While software exists to automate sequence screening, no such shortcut exists for vetting customers. Companies that have voluntarily joined IGSC and adopted its biosecurity screening standards, which add time and costs, face a competitive disadvantage against less scrupulous DNA synthesizers, according to a 2015 report authored by science policy analysts at the J. Craig Venter Institute. AB 70 simply seeks to level the playing field and create the incentives for people to do the right thing, said Salas.
Under the proposed legislation, companies will have until Jan. 1, 2025 to be certified by IGSC. Additionally, any researchers that have received state funding will be required to purchase DNA from an IGSC-certified gene synthesis provider.
“There’s so much that is hard to fix when it comes to governance of biology without hurting biotechnology, but this is a lever we can actually use,” Gronvall told STAT. Sequence screening is really the minimum that should be required, she said. “It’s really so basic. Why wouldn’t you make it just a little bit harder for someone to order something like smallpox or Ebola? It’s a matter of simple due diligence.”
“It’s hard to argue against it,” said Emily Leproust, CEO of Twist Biosciences, a Bay Area-based gene synthesis company that caters mainly to academic labs, pharmaceutical firms, and chemical manufacturers, although it also has contracts with DARPA for DNA data storage and with Ancestry for genealogy testing. Twist has been a member of IGSC since 2015. Leproust said that of the thousands of gene orders Twist processes each month, the company’s screening process usually flags less than 1% of them. And most of the time, when company representatives reach out, customers aren’t aware they’re ordering something potentially dangerous. Only very rarely has Twist received orders that warranted reporting to the FBI, said Leproust.
“It’s work to catch the extreme edge cases, but it’s worth the effort because the downside is pretty high,” she said.
While Leproust is supportive of AB 70, and has provided feedback to Salas’ team, she thinks the industry should be doing even more. Currently, IGSC requires its members to only screen DNA sequences larger than 200 base pairs. That would allow determined individuals to just order smaller sequences to stay under the radar. She said that Twist is moving toward lowering its screening threshold to capture those cases.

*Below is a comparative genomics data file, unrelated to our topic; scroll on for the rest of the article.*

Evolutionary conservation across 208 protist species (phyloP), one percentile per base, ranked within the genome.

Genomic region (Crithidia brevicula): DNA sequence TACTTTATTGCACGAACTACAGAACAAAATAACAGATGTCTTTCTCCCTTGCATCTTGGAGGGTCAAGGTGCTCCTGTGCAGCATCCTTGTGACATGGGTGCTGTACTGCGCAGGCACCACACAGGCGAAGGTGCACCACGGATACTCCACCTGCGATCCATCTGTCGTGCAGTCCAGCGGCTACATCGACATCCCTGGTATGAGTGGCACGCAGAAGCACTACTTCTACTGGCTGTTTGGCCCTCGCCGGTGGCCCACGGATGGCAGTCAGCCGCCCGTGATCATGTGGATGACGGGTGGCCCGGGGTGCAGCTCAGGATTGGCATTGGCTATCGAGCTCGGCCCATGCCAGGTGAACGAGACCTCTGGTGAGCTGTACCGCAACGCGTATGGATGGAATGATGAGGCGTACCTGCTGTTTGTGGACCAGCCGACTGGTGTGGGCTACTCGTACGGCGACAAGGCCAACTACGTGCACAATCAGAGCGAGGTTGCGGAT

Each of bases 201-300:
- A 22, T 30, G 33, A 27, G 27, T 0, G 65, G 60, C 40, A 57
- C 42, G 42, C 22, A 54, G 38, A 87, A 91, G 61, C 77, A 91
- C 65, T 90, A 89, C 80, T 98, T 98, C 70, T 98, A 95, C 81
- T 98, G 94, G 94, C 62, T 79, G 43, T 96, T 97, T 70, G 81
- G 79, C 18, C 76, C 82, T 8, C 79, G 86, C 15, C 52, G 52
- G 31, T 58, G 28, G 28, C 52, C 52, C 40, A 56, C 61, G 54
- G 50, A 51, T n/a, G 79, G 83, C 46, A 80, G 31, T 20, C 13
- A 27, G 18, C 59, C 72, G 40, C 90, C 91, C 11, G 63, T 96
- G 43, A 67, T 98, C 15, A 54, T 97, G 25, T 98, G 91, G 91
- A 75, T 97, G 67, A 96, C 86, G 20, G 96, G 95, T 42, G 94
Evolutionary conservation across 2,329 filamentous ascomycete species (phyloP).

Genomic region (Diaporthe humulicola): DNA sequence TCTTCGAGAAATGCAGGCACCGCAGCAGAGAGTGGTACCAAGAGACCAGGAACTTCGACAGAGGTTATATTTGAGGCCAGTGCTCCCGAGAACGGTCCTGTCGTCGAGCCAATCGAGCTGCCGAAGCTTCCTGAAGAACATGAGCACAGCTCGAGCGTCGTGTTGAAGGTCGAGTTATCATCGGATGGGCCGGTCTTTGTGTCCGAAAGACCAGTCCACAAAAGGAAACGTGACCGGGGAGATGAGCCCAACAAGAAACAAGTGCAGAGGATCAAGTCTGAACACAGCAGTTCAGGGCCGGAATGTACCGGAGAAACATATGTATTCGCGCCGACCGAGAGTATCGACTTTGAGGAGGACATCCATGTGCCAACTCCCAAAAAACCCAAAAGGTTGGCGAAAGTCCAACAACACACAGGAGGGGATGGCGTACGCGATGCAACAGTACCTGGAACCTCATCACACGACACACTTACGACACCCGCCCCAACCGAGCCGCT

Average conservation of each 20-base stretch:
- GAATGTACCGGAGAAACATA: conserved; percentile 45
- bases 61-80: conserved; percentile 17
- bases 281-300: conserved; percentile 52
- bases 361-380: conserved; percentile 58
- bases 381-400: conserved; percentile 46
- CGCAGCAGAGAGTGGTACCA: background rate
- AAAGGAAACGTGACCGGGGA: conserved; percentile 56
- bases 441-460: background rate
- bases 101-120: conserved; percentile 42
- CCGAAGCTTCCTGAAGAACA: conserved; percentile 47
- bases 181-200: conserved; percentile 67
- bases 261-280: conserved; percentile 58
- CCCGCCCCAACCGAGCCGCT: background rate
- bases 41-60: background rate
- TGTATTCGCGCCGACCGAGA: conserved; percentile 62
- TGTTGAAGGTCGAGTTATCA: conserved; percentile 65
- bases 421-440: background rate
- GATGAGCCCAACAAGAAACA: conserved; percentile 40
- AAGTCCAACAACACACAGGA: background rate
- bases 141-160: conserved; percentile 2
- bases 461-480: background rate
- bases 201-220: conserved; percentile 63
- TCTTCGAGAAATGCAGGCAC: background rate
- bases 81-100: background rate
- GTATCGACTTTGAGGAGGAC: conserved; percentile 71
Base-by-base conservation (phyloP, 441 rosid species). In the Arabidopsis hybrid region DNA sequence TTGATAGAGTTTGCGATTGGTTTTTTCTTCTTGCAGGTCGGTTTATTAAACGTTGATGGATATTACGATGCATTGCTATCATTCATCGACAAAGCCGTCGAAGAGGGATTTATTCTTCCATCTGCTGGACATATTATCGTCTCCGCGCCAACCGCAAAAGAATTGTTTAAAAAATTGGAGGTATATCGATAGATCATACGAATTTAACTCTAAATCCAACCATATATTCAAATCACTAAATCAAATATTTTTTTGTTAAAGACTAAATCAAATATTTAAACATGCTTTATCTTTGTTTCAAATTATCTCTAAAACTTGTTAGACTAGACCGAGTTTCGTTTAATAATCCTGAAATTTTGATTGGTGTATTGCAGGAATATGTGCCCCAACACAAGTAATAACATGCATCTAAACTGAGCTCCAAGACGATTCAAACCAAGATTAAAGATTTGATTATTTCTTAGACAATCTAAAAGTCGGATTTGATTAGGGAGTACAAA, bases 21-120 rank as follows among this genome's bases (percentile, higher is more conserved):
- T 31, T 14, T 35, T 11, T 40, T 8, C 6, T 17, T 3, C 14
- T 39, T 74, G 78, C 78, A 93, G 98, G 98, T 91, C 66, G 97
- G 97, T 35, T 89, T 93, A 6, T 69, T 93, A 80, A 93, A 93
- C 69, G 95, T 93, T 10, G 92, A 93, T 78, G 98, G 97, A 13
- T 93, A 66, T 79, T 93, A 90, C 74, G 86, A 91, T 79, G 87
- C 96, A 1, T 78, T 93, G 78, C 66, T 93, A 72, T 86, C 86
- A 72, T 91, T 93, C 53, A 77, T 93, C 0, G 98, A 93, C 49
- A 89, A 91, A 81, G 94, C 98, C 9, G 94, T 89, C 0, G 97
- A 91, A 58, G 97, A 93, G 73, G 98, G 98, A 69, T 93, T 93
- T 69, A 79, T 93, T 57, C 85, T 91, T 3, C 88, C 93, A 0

Another looming development the bill doesn’t address is the proliferation of decentralized DNA synthesis. Right now, it’s cheapest and easiest to order online from a supplier like Twist. A few clicks of the computer and DNA shows up at your door. But as the cost of DNA synthesis machines drops, and the technology becomes more widely available, keeping tabs on what those instruments are outputting gets that much harder. Eventually, Gronvall would love to see this screening built into the instruments themselves, she said. But for now, she’s just happy policymakers are finally paying attention.
“This has been the long-standing concern with synthetic biology, really from the very beginning,” she said. “It’s a problem that was identified in 2006, and while you don’t want to always be fighting the last war, it would be nice to not leave problems to fester.”
Not everyone is a fan, though. The California Life Science Association has been pushing for changes to the bill, and a spokesman for the industry group told STAT that an 11th-hour effort was underway to exempt life sciences companies from certain provisions. An aide to Assemblyman Salas could not be reached for comment.
Salas expects Thursday’s vote in the finance committee to be AB 70’s toughest test. If it it clears that hurdle, he has confidence it will get through the full Assembly and then pass the state Senate. He hopes it can serve as a model to other states, and maybe even catalyze long overdue national oversight. “We’d love to see this happen at a federal level, but it’s such an important issue that we can’t wait for them,” he said. “When you see a train wreck coming down the track, you don’t wait for it to get to you.”